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By Nick Wakeman

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Nick Wakeman

Bill Hoover on leadership, change and finding the right strategy

Bill Hoover, the recently retired CEO of American Systems Corp., says he never had a grand career plan that led him to hold senior executive positions at companies such as AdTech, BDM International, PRC Inc., and Dynamics Research Corp.

But during a 36-year career as a government contractor, he did have guiding principles that included trusting his gut, which was instilled in him during a seven-year stint as a U.S. Naval officer. He also learned that to succeed, you have to put the focus on understanding customer priorities.

And finally, as a leader, you have to trust the people who work for you, which often means giving them the authority they need to do their job.

Hoover, who is the father of Washington Technology Senior Staff Writer Mark Hoover, sat down with me to discuss his career, trends in the market and the leadership skills you need to succeed.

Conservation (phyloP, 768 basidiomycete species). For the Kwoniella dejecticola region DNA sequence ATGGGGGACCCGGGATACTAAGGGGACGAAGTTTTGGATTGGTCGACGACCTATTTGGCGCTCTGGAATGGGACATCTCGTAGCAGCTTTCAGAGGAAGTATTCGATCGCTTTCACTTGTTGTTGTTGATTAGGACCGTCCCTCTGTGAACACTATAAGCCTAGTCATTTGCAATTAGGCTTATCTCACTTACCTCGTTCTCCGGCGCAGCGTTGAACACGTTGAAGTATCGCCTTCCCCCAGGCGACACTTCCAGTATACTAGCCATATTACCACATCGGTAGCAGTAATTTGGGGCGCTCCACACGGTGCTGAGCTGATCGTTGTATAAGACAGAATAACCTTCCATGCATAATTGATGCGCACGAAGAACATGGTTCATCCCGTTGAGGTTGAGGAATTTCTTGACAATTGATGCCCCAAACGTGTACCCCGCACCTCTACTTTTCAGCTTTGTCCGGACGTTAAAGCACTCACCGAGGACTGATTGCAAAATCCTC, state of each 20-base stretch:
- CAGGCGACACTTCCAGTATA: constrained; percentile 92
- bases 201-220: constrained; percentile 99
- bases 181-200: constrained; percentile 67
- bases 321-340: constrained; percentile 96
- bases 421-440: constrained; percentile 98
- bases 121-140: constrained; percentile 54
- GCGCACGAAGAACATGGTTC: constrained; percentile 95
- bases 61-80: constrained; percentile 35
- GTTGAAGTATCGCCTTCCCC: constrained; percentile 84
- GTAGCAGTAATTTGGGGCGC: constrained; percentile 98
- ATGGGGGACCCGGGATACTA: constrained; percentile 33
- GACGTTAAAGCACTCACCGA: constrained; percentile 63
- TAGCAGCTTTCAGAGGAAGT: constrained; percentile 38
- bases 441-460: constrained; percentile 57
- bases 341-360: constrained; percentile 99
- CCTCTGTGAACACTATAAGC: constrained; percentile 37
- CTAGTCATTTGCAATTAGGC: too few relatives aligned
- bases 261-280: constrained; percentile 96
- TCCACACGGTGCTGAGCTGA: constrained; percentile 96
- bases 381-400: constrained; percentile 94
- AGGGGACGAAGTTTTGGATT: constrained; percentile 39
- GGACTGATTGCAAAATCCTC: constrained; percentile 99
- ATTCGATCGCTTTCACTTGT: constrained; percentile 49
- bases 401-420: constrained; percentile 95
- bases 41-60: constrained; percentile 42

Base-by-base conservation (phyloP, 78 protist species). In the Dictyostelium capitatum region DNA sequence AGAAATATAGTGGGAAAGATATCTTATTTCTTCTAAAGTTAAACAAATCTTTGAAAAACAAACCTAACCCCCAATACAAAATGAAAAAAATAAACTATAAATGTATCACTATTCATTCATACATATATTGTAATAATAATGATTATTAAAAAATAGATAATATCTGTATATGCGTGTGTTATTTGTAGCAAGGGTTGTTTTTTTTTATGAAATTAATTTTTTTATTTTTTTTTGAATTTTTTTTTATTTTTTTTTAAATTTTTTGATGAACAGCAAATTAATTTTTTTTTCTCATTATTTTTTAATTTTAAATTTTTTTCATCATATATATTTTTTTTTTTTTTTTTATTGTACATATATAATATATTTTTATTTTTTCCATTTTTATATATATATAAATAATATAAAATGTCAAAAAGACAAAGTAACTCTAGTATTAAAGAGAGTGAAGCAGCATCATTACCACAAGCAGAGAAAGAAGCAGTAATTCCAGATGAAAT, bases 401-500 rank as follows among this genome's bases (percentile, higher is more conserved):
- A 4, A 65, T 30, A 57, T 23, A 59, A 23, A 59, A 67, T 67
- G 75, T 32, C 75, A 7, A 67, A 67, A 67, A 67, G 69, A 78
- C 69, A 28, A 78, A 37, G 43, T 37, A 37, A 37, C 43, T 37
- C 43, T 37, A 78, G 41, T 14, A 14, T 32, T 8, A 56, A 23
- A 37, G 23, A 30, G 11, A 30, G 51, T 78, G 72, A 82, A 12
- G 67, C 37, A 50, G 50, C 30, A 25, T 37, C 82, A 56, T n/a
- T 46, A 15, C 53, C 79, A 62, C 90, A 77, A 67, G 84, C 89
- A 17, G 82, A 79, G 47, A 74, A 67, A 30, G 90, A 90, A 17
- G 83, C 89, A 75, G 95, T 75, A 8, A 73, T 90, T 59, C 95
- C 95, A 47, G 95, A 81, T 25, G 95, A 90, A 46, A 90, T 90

What follows is an edited transcript of that conversation.

Washington Technology: Why was this the right time to retire?

Hoover: In 2012, I went to Lebanon [to visit American Systems employees working on projects there] and we got in around 2 a.m., and I remember laying in my hotel room and all of sudden my heart started racing. My doctor said it was time to see a cardiologist, and I ended up having a repair of my valve. It was a minimally invasive procedure through my rib cage. I was out of the hospital in two days.

But I got to thinking: [My wife and I] had just celebrated our 39th wedding anniversary, all the kids are out on their own, and in 2013, we’d have our 40th wedding anniversary, and I would turn 65.